Driverless cars: will life imitate art when it comes to safety?

Whether drivers like them or not, autonomous or driverless cars are coming soon to a road near you. In February this year, the Government announced the development of a process to support more advanced trials of automated vehicles. It estimates that the UK market for connected and automated vehicles could be worth as much as £52 billion by 2035, writes Nat Barnes.

And with trials already under way on British roads, they may, in fact, already be there without you even realising. But while that boost to the economy will be all too welcome, what about the future ethical and moral dilemmas of driverless cars?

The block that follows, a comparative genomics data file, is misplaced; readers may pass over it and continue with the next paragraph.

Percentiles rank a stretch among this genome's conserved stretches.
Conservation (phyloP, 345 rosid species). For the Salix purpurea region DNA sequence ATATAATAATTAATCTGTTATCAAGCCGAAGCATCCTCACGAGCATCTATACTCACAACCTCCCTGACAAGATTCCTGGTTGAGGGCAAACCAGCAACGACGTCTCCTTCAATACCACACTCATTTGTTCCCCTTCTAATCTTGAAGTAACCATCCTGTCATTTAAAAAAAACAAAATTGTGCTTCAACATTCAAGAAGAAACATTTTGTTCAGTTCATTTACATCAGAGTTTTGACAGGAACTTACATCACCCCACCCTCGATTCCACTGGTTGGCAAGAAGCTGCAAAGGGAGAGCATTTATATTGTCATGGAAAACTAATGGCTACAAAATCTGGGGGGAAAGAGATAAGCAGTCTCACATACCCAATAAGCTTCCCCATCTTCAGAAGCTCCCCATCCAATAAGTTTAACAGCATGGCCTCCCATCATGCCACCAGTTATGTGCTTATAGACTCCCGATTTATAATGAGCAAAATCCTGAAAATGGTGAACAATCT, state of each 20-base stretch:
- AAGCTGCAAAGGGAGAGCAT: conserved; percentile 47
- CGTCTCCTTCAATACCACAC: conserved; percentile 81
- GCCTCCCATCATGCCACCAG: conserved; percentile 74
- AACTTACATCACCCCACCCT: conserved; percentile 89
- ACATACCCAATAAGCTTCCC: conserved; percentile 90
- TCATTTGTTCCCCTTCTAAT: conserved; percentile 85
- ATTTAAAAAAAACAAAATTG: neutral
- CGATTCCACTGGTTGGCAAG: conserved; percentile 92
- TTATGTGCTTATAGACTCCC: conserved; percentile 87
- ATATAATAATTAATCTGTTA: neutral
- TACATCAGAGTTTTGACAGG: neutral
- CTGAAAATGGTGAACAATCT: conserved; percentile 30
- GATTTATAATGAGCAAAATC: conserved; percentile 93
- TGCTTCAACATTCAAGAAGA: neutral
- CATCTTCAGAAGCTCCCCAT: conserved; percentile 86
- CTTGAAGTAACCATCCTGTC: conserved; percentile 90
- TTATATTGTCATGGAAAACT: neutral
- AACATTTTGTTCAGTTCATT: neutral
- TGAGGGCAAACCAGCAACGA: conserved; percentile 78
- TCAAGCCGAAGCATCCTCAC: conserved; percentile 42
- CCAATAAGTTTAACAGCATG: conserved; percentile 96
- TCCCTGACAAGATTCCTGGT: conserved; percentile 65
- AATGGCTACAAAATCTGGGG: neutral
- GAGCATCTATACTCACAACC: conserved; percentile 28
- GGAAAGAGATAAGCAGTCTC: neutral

Who will be to blame in the event of an accident? The person inside the car? The car manufacturer itself? The software engineers?

All these questions and more are bought into sharp focus in a new novel by Abi Silver, The Cinderella Plan. In the book, an autonomous car is involved in an accident in which two children are killed and the mother is badly injured while crossing the road.

Adding a further element of intrigue is that the person at the wheel of the car at the time is James Salisbury (a fictional mix of Elon Musk and James Dyson), the owner of the company, SEDA, which makes the car that he’s driving. In the resulting court case, if Salisbury is found guilty then he could go to prison, but if he isn’t then the entire future of his company could be in doubt.

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